According to CSPI, those WOW chips, which are no longer on the market, were “quietly renamed,” to Lay’s “Light,” a move the group was quoted as saying was “designed to intentionally deceive people into thinking that the product was an entirely new olestra-free lower-calorie chip.”
In 2006, with the warning label gone, and the only mention of olestra appearing on the chip’s ingredient list, CSPI (which very actively opposed the FDA approval of the additive) threatened Lay’s and Pringles (owned at the time by P&G) with a lawsuit if more prominent notice of the controversial ingredient didn’t appear on the packaging. As an apparent result, the labeling was later revised to make mention of “Olean” on the package front.
Back at P&G headquarters, the search for new markets for olestra-containing foods resulted in “a unique partnership” with 85-year-old Cincinnati-based Busken bakeries.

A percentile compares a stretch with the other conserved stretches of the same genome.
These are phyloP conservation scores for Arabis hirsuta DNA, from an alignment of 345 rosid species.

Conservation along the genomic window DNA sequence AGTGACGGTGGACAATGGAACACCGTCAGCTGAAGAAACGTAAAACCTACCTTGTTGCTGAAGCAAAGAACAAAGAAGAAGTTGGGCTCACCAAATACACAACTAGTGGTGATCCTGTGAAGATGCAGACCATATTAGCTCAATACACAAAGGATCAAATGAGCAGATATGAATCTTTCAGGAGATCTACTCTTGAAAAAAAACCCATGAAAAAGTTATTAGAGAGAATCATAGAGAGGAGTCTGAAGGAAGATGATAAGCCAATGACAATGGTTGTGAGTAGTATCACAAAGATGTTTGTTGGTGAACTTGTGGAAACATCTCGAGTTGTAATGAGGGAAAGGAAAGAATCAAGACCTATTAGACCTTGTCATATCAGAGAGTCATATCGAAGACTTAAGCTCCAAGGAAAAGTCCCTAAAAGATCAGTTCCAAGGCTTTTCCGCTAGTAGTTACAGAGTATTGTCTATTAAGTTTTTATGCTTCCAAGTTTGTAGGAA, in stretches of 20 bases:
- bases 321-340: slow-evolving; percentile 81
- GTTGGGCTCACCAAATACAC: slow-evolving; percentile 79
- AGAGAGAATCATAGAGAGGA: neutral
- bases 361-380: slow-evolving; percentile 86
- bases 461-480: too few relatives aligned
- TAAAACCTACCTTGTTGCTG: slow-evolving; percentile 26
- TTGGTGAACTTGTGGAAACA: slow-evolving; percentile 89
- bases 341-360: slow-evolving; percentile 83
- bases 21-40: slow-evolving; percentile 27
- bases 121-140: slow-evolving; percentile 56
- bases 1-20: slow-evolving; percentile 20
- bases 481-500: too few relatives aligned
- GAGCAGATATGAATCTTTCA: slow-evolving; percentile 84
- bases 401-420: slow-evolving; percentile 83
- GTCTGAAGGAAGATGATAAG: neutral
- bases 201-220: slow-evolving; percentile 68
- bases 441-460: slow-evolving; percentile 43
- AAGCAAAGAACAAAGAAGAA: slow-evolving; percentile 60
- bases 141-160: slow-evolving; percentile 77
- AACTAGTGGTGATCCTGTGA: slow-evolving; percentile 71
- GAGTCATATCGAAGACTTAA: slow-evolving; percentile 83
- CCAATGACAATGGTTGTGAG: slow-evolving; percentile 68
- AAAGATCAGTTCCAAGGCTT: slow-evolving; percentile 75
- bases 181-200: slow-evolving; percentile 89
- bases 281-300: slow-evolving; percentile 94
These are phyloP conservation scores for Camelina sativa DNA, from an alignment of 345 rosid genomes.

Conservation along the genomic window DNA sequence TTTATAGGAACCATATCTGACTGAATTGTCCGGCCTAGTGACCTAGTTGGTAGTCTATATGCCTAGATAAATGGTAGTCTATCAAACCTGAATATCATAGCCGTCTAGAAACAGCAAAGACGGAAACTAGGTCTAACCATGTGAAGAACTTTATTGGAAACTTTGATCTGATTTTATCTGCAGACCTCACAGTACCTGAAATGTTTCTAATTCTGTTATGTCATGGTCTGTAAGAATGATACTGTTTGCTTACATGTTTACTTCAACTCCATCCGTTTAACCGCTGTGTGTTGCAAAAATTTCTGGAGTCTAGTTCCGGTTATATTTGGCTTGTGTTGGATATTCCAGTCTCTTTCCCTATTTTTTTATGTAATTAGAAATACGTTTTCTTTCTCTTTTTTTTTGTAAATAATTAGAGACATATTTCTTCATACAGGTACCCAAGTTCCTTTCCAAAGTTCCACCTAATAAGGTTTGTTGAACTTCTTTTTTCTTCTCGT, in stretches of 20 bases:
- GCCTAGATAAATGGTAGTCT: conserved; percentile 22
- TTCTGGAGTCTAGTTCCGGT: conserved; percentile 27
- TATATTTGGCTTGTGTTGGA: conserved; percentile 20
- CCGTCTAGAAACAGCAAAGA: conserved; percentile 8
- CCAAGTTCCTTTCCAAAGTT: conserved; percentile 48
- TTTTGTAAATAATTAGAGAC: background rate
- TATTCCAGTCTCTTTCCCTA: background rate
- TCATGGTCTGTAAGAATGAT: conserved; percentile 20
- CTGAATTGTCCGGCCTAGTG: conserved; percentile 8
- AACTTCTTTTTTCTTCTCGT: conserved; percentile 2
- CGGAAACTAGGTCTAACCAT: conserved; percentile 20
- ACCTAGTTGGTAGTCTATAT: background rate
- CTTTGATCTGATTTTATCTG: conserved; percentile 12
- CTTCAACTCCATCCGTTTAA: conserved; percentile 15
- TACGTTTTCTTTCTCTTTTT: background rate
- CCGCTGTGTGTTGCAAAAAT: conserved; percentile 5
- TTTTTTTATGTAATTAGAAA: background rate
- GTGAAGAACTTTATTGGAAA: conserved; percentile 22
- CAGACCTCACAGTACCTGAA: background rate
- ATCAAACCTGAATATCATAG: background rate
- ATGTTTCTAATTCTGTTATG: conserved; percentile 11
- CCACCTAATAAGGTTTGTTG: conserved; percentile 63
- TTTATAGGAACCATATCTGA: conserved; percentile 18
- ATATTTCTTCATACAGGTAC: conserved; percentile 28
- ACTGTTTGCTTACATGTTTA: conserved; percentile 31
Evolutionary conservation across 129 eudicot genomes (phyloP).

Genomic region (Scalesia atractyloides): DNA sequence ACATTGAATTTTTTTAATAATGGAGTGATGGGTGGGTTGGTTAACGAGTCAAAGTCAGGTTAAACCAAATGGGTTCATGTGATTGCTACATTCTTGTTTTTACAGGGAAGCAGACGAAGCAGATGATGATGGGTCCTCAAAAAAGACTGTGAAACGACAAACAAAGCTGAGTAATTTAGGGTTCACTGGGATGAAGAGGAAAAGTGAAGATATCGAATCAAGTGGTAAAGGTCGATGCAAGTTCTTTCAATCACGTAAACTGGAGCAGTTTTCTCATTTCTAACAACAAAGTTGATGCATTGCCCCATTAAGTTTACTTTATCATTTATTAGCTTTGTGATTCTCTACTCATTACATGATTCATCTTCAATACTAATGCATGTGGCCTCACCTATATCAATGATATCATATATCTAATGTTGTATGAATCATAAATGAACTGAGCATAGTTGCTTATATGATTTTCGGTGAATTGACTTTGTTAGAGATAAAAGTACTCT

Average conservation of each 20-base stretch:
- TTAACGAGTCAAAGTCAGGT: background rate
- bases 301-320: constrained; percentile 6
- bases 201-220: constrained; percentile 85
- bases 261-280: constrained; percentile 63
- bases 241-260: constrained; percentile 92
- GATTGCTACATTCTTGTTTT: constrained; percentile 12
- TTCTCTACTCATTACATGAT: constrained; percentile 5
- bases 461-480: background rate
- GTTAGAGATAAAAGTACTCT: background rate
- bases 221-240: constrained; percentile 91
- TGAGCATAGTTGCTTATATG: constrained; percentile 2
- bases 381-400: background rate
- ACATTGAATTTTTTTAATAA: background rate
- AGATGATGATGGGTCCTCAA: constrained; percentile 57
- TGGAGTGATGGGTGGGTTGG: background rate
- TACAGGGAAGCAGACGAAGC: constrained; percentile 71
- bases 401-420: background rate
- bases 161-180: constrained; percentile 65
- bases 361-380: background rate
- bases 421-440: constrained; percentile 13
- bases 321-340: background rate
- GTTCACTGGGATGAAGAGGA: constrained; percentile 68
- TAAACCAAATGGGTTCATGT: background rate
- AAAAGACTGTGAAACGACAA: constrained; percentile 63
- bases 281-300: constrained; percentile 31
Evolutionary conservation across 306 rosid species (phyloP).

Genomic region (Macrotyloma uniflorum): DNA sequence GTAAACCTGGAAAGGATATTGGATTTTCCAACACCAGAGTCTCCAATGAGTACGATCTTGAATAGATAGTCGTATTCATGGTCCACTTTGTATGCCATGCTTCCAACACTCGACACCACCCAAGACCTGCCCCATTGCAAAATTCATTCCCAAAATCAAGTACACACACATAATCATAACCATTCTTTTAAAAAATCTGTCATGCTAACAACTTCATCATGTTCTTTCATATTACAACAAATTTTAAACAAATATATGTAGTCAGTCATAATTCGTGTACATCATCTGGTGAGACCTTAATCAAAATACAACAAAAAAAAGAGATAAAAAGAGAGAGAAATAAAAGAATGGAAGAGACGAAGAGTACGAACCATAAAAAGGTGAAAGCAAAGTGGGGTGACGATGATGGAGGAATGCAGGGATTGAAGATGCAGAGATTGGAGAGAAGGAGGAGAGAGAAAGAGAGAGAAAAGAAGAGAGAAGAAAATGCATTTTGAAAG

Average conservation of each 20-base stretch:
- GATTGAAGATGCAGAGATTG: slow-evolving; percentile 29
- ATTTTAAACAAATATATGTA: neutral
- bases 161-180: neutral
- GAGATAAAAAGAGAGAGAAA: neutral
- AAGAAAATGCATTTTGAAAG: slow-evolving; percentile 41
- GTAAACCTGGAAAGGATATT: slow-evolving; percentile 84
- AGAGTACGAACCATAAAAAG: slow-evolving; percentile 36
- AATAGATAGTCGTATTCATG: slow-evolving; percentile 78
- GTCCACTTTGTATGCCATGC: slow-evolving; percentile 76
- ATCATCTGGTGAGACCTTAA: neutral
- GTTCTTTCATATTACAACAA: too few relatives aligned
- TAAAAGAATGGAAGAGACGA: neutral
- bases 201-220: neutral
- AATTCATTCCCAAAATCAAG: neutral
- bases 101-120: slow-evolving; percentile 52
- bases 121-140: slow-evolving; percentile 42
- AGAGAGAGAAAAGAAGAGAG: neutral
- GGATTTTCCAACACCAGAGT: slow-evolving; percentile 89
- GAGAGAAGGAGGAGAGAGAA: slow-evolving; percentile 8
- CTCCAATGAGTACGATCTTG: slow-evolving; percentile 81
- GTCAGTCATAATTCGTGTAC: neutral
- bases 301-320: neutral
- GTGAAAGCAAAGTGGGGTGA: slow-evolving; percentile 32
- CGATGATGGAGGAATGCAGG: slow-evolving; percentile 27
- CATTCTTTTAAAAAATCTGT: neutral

“Several years ago (P&G) approached us about test marketing a product with olestra,” Dan Busken said in a phone interview, adding “of course it’s had its share of bad press.” But that doesn’t appear to have slowed sales of the bakery’s “Skinny Cookie,” the olestra-containing version of its smiley face original, over half a million of which have been sold by Busken’s in the last three years.
The Skinny Cookie, which has the required vitamins E, A, K and D added (as olestra depletes the body of those nutrients), cannot be sold “out of a bakery showcase,” but must be packaged in a box or individual unit that has the ingredients listed, Busken said. He described the box as simply listing “olestra right in line with the other ingredients, not called out on the front or anything like the Pringles container does. You can buy one cookie,” he added, “but it would be packaged.”
Busken said that the Skinny Cookie has “been a good story for P&G to take back to headquarters and show that there is a market for using their ingredient in baked goods, not just chips.”
Jacobson’s opinion on the potential olestra-expansion was not quite as cheery. “It would be a shame if food manufacturers started incorporating it into more than the two brands of potato chips in which it has been used for the past decade,” he said.
“Cutting calories from saturated fat is a reasonable goal,” Jacobson added, “but not if comes at the expense of thousands of people suffering gastrointestinal misery.”